Menstrual cycle. See Fig. 47. Modified oestrous cyc.j£ of catarrhine primates; characterized by sudden breakdown of uterine endometrium, producing bleeding (menstruation), and by absence of a period of heat (oestrous) in which the animal is particularly sexually receptive. Controlled and coordinated nervously and hormonally, in particular by the hypothalamus and pituitary gland and the gonads. A mature human cycle has the following main sequence of events: a , hypothalamic releasing factor (FS H-RF) causes release of follicle-stimulating hormone from the pituitary, initiating growth of one graafian follicle in the ovaries and its consequent increased production of oestrogens, especially oestradiol. High oestrogen levels eventually inhibit release of both hypothalamic FSH- RFand LH-RF, decreasing FSH and LH output; but about two days prior to ovulation a. marked rise in output of. pituitary lute I NIZING hormone occurs. Through a positive feedback mechanism, rising levels of oestrogens induce LH release (via LH R F) from the pituitary, which has increased sensitivity at this time. A mid-cycle surge of L H induces rupture of the Graafian follicle (ovulation) with release of the egg and development of the Graafian follicle into a c cr pus l uteu m, which secretes oestradiol and increasing amounts of progesterone, which maintains the vascularization of the

Fig. 47. Diagram illustrating the hormonal and endometrial changes in the human menstrual cycle when no pregnancy occurs.

uterine endometrium begun by oestrogens. Progesterone is secreted only so long as small amounts of pituitary LH maintain the corpus luteum, about 10-12 days in women unless pregnancy occurs. With atrophy of the corpus luteum, progesterone and oestradiol levels drop sharply, causing menstruation - the shedding of the uterine lining each month in the absence of pregnancy. If there is no pregnancy, the cycle repeats immediately as hypothalamic F S H > RF is released again, having been inhibited by the negative feedback effect of steroid sex hormones. If pregnancy occurs, maintenance of the corpus luteum is sustained for a short period by LH, then by HCG (human chorionic gonadotrophin) secreted by the implanted blastocyst and later by the placenta. See contracepTIVE PILL. MATURATION OF GERM CELLS.

MERICARP. Single-seeded portion of SCHI zocar p.


MERISTELE. individual vascular'unit of dicty ostele .

MERISTEM. Localized region of active mitotic cell division in plants, from which permanent tissue is derived. New cells formed by activity of a meristem become variously modified to form characteristic tissues of the adult (e.g. epidermis, cortex, vascular tissue, etc.), A meristem may have its origin in a single cell (e.g. in ferns), or in a group of cells (e.g. in flowering plants). The principal meristems in latter group occur at tips of stems and roots (apical meristems, or growing points), between xylem and phloem of vascular bundles (ca m b i u m) in cortex (ccr K ca mb I u m) , in young leaves and (e.g. in many grasses) at bases of internodes (intercalary meristems). Meristems may also arise in response to wounding._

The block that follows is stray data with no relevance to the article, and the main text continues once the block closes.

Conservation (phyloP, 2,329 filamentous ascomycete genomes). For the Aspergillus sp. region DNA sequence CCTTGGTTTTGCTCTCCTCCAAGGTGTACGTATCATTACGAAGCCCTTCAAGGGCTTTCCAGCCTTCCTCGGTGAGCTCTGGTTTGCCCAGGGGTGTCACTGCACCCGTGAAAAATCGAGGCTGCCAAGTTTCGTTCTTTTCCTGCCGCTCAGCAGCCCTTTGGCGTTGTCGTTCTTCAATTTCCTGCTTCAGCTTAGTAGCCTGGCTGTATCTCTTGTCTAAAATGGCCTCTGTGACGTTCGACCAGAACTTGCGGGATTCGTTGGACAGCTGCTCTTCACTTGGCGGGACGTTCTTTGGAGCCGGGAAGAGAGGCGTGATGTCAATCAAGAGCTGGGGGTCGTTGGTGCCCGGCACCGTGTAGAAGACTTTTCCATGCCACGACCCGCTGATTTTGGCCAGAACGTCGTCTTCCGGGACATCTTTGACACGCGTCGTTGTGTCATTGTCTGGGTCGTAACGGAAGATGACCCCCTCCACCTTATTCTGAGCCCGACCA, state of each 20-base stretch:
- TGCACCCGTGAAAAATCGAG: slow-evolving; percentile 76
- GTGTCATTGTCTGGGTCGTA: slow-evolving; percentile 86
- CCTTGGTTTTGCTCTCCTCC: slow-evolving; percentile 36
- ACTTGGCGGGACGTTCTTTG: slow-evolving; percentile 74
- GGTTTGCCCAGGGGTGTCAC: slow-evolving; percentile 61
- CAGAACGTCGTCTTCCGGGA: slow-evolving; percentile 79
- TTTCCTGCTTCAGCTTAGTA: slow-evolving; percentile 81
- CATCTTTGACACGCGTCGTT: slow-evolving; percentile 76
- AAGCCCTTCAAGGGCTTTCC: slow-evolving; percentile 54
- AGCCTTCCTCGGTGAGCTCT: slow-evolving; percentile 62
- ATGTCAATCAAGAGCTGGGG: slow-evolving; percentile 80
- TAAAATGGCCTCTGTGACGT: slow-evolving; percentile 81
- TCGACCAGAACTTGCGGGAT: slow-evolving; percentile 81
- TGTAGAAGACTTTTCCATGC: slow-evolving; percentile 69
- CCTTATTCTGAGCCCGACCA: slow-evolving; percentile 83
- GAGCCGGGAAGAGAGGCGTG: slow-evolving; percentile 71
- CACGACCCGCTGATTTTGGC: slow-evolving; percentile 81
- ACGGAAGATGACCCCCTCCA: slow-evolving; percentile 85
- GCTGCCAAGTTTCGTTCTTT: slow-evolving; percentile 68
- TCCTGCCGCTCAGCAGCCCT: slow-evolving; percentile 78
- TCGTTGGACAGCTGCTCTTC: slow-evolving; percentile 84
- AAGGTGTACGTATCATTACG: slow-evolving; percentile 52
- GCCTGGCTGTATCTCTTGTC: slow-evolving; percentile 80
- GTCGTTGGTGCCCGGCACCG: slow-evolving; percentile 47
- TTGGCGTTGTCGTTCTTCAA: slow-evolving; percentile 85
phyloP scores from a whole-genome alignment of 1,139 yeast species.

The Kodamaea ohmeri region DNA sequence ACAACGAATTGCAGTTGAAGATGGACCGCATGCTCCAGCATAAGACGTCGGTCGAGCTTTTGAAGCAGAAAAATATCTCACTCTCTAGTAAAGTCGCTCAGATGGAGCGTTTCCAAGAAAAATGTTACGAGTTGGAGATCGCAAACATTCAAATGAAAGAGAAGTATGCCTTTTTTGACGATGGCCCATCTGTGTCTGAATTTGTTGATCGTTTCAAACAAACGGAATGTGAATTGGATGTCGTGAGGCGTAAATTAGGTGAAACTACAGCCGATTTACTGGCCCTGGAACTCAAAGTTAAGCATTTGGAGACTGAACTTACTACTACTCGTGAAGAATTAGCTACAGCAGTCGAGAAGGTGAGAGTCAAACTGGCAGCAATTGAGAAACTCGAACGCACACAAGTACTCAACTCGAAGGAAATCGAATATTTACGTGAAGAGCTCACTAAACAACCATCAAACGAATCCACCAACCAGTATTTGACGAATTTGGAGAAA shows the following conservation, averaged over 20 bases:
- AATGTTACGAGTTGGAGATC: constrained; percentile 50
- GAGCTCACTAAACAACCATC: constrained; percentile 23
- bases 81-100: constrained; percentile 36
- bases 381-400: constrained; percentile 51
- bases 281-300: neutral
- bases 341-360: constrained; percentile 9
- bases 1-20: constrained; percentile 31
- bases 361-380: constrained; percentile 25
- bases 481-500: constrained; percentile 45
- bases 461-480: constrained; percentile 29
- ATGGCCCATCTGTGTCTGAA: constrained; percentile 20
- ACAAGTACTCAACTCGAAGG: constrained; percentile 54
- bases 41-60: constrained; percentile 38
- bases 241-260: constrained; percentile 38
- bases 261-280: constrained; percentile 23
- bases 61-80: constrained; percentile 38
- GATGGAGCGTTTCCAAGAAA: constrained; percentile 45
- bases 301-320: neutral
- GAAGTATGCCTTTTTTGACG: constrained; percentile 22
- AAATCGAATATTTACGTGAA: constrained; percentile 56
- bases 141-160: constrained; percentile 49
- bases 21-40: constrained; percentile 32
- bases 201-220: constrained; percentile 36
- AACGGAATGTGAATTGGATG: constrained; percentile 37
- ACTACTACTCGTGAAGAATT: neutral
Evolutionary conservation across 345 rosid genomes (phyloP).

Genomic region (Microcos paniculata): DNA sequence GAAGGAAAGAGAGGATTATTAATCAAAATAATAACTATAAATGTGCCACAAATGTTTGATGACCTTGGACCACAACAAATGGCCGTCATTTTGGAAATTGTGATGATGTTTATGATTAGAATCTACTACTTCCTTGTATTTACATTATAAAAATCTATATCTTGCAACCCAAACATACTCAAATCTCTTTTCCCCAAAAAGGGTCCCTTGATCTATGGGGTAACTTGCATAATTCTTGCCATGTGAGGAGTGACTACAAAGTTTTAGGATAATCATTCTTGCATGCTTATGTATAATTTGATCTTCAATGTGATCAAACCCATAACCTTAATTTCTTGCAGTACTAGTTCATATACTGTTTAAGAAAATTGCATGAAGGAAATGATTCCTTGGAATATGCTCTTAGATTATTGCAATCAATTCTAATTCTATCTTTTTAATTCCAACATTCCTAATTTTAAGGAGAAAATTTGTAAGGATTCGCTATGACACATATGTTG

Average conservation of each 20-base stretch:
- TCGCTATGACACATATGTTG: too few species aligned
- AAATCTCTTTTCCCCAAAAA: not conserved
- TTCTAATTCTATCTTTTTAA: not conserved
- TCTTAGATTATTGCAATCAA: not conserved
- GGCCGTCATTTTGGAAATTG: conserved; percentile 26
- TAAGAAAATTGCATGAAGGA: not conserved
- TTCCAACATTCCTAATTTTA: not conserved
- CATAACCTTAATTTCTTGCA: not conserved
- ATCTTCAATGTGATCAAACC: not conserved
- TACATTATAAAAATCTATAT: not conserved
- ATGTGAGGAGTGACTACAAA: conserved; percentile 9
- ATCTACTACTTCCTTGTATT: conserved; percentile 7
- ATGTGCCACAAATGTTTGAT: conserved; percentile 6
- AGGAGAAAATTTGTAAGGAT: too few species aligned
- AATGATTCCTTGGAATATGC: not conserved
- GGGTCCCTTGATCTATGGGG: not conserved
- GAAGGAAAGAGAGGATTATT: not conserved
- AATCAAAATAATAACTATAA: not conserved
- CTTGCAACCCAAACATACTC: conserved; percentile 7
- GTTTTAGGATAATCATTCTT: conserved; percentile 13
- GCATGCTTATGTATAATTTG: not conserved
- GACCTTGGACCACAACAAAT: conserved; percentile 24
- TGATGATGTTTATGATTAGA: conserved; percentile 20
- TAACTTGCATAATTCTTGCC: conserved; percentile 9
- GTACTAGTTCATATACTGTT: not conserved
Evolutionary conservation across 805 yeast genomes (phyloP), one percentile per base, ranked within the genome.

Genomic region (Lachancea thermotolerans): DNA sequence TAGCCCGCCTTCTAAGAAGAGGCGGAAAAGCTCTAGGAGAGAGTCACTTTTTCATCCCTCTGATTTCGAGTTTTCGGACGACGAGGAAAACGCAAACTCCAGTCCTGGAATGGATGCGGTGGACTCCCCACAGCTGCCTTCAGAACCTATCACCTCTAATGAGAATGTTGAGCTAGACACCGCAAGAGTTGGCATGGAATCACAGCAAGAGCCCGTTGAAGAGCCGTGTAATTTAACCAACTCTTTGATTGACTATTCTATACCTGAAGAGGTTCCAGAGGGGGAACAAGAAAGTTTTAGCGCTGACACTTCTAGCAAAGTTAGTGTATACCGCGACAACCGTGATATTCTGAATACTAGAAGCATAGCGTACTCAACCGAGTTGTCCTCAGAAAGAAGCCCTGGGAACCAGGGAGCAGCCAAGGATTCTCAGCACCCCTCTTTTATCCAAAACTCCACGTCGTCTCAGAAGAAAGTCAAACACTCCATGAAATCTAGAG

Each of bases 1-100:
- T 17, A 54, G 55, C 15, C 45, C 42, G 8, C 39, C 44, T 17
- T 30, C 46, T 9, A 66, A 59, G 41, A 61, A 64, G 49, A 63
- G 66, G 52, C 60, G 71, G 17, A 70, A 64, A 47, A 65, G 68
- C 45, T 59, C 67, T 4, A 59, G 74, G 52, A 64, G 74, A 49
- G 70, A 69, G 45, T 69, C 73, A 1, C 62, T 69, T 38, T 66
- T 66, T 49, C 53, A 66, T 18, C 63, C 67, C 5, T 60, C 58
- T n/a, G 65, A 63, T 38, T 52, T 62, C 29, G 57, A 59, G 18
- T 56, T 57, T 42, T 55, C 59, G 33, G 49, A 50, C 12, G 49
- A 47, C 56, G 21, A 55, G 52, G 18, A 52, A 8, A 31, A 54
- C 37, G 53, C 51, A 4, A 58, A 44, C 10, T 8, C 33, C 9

MERISTEMATIC ACTIVITY. State of active mitosis in a meristem.

Outer meristematic cell layer in certain brown algae.

MEROBLASTIC. See cleavage.

Merocrine gland. Gland whose cells secrete their product while remaining intact: no portion is pinched off (see a po c r i n e gland), nor do cells have to disintegrate in order to release their product (see h OLOCRINE gland) . Examples include vertebrate salivary glands and exocrine cells of the pancreas.

Meroplanktonic. Term describing organisms that spend part of their life cycle in the plankton and part in the benthos -as a resting stage.

Merostomata. Class of aquatic arthropods (formerly the order Xiphosura of the class Arachnida). Includes the extinct eury -pter ida. The only living forms (king crabs, e.g. Limulus) have a broad cephalothorax (prosoma) covered dorsally by carapace which covers limbs and in which is located a pair of eyes. Chelicerae chelate. Pedipalps resemble walking limbs. Gnathobases (spiny basal segments of legs) function as mandibles, which are absent. Opis-thosoma represented by fused tergites forming a single dorsal plate, with a long caudal spine hinged to its posterior border. Gill books serve for gaseous exchange. The trilobite larva of Limulus has cheli-cerae and lacks antennae; however the chelicerate arthropods could have been derived from a pro-trilobite. See arthropoda.

-merous. As a suffix, referring to the number of parts, e.g. corolla pentamerous, consisting of five petals.

Mesarch. Type of maturation of primary xylem from a central point outwards; i.e. the oldest xylem elements (protoxylem) are surrounded by later-forming metaxylem.

Mesencephalon. See midbrain.

Mesenchyme. Embryonic mesoderm comprising widely scattered tissue giving rise to connective tissue, blood, cartilage, bone, etc.